Obama is not making immigration reform a priority, he told Univision: "I'd really like to solve our immigration problem, but I can't solve every problem all at once."
And on CNN, CBS, NBC, and ABC, Obama scolded television bookers for making stars out of people who engage in "rude" behavior rather than civil discourse.
ON HEALTH CARE
Obama got his most relentless questioning from ABC's George Stephanopoulos over the proposal to require everyone to buy health insurance. Though he did not embrace mandated purchase of health insurance during his primary contest with then rival Hillary Clinton, now he does. The thinking behind a health insurance mandate is this: If people wait until they are sick to buy coverage, the insurance system cannot work. (And the rest of the public is forced to subsidize ER visits for those who refuse to get insured.)
Stephanopoulos tried to get Obama to acknowledge that forcing everyone to buy insurance was a form of a tax increase. To buttress his argument, he read Obama a dictionary entry about taxes.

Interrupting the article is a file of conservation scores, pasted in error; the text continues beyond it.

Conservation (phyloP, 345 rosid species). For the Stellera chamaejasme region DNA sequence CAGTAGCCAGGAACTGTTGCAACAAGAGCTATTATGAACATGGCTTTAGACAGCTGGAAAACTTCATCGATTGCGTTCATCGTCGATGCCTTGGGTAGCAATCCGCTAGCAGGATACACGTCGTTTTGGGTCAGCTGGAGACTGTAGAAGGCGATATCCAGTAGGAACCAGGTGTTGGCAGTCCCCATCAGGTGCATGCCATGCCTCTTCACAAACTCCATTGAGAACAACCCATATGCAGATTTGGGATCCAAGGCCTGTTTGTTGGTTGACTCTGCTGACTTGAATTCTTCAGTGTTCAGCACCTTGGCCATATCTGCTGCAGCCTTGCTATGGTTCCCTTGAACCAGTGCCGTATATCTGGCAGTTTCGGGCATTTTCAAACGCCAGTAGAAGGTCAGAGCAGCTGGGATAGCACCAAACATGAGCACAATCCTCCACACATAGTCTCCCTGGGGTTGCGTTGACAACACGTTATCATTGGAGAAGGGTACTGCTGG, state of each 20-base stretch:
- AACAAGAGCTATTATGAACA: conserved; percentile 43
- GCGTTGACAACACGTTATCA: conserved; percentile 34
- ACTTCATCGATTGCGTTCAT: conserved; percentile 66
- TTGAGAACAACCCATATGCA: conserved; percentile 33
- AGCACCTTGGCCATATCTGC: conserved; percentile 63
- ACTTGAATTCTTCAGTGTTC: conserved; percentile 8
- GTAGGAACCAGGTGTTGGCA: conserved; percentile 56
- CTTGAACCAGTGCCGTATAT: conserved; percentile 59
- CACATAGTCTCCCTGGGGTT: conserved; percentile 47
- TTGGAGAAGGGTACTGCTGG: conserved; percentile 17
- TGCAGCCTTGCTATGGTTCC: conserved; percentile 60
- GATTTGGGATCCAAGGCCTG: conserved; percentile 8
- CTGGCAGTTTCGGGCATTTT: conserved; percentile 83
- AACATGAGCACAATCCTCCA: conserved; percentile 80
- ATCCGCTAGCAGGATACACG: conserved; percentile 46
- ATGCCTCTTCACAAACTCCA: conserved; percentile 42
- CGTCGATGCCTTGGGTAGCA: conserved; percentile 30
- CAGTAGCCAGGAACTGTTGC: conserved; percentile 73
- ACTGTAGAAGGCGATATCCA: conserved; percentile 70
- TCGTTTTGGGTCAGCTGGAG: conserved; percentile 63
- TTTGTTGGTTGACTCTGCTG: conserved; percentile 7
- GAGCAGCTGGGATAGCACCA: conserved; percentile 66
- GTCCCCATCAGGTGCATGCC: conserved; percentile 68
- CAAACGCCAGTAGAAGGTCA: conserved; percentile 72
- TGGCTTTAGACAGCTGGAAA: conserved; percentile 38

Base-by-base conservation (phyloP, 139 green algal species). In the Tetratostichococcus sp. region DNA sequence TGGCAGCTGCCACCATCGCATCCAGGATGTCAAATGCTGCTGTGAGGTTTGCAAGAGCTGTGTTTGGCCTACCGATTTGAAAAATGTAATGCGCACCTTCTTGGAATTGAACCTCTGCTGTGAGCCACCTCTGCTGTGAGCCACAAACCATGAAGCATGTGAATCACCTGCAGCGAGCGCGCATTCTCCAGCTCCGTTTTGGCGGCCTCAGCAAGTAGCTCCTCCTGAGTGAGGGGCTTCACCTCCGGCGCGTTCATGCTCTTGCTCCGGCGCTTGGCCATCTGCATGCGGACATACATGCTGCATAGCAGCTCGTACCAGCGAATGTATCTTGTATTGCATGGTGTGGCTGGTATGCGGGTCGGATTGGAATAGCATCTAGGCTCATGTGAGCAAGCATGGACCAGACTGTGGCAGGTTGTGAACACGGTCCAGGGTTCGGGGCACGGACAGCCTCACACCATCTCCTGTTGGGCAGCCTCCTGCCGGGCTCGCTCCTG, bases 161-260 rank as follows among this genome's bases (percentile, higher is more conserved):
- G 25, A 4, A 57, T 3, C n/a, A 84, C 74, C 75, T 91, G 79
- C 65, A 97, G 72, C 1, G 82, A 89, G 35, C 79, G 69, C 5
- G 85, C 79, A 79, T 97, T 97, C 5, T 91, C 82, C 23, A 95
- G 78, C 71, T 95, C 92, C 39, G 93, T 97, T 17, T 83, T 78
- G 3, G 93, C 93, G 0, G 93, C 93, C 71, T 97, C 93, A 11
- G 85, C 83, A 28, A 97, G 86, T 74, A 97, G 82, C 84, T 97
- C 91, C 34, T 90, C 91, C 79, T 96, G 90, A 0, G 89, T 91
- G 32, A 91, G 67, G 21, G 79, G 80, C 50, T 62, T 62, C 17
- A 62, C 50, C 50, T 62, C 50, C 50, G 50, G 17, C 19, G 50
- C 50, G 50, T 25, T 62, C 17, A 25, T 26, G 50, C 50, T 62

Still, Obama did not bite.
"That's not true, George. ... The fact that you looked up in Merriam's dictionary, the defination of a tax increase, indicates to me that you're stretching a little bit right now," Obama said.
Obama said "I absolutely reject that notion" that a mandate is tantamount to a tax increase.
On NBC, he said he does not feel compelled to sign any health care bill Congress sends him.
"And I actually think that we've agreed to about 80 percent of that if you look at all the bills that are coming through all these committees. The key is now just to narrow those differences. And if I don't feel like it is a good deal for the American people, then I won't sign a bill."